Every so often, an album comes along that sparks a bit of interest, goes unnoticed for a spell and then, for some reason, is suddenly everywhere. The full-length debut from Interpol is one of those records, and for good reason. Turn On The Bright Lights (Matador) is everything post-modern, no-wave, synth-rock should be.
The name Interpol lends pseudo-European credibility synonymous with depressive art rock to this band of international misfits from the trendy side of New York City. However, the only thing trendy here are some snazzy vintage suits. Trends had nothing to do with the band's successful UK tours or the fact that Interpol has emerged from obscurity without assistance from a major record label.
Not to be confused with their garage-dwelling brethren, the Strokes, or anybody else from the suddenly hip New York scene, Interpol has fashioned a niche for itself in a fickle pop music world by forsaking traditional rock sounds and opting for melancholy, synthesizer-laden anthems.
The legions of shoe-gazers left heartbroken by the demise of Ian Curtis of Joy Division nearly 20 years ago have found a savior in Paul Banks (guitar/vocals), who is reminiscent of Curtis without sounding like a rip-off. And while the album's sound pays homage to Joy Division and Depeche Mode, there is more here than a few superficial, well-masked '80s nostalgia tunes.
The opening track, "Untitled," sets the mood for the entire album with sparse guitar work flawlessly complementing dreamy synthesizers, all perfectly balanced by focused and purposeful vocals from Banks. Drummer Samuel Fogarino uses groove-heavy patterns highlighted by snare and high hat backbeats that weave in and out of instrumental pockets of brilliance. One particularly endearing track, "Hands Away," incorporates a fragile guitar theme combined with cathartic vocals. The mood sways to hopeless as the musical theme is enhanced by angelic synth tones, leaving a haunting sensation as the guitar gently ends on a minor downstroke.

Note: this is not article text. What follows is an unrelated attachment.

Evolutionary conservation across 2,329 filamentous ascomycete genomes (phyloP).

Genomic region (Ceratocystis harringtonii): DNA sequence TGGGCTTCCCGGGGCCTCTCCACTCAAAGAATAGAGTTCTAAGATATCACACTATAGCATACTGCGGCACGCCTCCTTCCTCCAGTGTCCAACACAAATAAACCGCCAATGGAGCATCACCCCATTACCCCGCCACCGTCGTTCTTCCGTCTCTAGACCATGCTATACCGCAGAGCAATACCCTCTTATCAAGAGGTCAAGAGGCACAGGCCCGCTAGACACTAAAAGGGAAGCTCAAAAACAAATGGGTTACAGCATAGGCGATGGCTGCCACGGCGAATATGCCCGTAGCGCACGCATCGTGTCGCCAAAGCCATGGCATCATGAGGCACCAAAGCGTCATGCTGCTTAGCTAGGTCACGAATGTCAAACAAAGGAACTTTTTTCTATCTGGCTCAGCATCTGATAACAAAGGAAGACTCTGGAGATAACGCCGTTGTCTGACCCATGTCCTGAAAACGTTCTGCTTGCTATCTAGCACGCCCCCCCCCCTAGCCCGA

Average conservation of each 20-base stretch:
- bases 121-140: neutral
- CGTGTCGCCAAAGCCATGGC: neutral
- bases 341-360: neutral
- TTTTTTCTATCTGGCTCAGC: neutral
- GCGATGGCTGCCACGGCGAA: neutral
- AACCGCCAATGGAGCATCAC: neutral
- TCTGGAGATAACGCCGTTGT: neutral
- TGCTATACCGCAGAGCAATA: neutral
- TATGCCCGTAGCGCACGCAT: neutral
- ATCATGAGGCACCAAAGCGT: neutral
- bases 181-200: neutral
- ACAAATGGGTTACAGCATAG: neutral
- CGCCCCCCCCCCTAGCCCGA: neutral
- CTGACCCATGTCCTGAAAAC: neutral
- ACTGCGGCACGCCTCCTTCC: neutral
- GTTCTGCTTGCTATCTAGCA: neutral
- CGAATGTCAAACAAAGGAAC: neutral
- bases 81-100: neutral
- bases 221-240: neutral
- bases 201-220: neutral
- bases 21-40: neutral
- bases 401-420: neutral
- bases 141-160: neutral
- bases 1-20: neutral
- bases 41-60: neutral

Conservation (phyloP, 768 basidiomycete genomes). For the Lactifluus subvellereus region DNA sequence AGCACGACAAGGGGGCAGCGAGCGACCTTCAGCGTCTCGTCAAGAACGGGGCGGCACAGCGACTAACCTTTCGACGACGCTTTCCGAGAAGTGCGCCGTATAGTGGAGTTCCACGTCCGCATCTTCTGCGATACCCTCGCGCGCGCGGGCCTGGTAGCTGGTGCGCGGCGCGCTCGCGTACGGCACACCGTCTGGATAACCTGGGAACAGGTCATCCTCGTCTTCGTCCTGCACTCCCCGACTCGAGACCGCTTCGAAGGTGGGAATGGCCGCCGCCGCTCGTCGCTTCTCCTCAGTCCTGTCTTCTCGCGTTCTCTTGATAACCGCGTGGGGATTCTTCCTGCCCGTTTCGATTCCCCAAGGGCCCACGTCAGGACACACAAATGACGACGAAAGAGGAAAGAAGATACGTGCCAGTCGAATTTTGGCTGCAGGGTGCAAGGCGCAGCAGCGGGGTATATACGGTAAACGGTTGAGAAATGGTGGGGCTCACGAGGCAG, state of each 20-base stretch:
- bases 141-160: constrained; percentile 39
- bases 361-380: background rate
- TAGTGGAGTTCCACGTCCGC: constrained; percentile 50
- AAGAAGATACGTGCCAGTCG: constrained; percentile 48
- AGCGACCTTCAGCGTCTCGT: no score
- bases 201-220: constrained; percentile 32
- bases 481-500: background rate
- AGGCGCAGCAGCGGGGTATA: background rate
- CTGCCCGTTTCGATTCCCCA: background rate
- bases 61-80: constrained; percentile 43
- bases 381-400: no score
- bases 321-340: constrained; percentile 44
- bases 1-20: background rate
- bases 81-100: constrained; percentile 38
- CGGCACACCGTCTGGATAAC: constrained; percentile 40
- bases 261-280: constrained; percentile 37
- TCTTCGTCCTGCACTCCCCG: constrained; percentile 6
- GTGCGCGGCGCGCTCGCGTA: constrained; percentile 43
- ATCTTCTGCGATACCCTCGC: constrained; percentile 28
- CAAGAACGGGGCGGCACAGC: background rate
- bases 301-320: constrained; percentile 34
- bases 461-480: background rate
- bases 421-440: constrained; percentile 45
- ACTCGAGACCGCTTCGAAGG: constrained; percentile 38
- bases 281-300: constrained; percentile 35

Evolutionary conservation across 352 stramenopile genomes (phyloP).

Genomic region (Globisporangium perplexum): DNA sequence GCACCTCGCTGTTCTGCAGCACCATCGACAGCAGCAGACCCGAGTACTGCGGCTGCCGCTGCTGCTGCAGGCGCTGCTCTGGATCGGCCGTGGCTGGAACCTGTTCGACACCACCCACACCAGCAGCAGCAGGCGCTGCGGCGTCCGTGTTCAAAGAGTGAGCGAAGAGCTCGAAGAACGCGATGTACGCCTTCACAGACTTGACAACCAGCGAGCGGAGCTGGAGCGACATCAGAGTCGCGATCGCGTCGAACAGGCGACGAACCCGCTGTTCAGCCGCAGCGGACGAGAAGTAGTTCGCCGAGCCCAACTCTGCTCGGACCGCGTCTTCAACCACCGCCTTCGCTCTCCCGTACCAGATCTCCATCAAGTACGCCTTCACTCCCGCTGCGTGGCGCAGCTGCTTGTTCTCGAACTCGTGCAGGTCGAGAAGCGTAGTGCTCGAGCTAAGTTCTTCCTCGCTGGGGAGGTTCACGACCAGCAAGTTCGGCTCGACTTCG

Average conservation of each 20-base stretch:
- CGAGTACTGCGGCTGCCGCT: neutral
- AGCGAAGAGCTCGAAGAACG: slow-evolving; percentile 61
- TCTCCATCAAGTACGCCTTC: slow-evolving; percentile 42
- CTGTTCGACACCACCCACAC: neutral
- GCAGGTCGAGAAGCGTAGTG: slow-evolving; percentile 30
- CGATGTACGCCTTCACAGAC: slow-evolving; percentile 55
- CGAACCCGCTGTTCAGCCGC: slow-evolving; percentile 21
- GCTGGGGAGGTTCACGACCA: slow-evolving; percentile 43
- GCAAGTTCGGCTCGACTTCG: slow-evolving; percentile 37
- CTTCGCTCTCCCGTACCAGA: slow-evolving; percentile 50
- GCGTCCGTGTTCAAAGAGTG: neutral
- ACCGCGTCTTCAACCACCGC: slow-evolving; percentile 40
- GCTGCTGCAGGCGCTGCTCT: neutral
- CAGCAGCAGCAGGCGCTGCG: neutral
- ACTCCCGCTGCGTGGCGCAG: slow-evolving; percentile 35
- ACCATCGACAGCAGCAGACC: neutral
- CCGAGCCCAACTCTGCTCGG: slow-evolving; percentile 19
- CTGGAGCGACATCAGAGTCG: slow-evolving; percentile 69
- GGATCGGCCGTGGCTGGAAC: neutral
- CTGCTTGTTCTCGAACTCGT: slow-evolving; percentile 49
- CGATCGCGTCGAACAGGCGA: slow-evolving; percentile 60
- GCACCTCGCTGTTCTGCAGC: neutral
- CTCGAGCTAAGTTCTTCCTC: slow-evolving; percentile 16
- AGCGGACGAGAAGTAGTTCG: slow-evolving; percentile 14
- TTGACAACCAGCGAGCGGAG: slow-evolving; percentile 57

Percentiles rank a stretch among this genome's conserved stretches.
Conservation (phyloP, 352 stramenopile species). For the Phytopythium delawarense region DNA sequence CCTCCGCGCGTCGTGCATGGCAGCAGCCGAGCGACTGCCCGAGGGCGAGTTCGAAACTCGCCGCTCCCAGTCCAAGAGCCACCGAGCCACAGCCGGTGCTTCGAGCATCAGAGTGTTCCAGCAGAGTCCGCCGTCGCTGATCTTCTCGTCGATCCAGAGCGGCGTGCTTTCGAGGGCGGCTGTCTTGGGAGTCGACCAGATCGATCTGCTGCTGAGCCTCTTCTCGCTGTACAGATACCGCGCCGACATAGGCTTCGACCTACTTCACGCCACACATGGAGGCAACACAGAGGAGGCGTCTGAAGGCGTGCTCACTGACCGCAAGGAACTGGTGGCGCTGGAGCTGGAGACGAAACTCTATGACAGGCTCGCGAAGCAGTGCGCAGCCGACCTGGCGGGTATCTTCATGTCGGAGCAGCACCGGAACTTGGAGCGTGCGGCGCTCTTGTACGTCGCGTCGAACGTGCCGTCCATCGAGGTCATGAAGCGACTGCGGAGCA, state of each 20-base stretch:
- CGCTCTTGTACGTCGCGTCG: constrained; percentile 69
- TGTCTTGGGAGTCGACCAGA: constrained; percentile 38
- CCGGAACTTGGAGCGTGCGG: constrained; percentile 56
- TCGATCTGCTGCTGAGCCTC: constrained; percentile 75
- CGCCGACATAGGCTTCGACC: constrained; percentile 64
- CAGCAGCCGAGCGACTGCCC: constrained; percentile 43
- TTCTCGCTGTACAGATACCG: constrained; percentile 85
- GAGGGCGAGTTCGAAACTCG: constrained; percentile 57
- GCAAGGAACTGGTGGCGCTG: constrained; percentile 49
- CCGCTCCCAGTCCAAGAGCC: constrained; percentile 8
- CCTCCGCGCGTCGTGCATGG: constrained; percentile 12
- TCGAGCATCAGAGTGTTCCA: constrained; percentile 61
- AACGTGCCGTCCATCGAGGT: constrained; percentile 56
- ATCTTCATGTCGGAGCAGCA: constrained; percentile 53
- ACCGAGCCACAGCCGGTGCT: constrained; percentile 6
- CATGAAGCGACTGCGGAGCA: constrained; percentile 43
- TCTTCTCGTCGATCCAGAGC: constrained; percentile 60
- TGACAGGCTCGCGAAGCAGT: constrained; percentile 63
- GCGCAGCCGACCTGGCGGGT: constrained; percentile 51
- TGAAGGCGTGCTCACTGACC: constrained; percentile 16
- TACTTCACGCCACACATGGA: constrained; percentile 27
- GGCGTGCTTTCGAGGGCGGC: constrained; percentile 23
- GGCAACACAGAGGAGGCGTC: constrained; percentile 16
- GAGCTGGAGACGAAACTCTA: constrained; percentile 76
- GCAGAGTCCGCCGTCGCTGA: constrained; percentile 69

But there is more than gray skies and self-loathing in these tracks. The frailty is often broken by Blondie-esque bass runs and screeching guitars. The genius here is in the perfect melding of the group's unique parts. With such an impressive debut, one wonders where the band will go next. Given the opportunity and freedom to explore, Interpol could yield musical returns of titanic proportions.
& & by Luke Baumgarten and Clint Burgess & & & r & It's gotta be tough to do publicity for Christian rock. The evangelical idea that the secular world is the devil's domain - that it's the fiery gauntlet you have to navigate to get your eternal reward - turns
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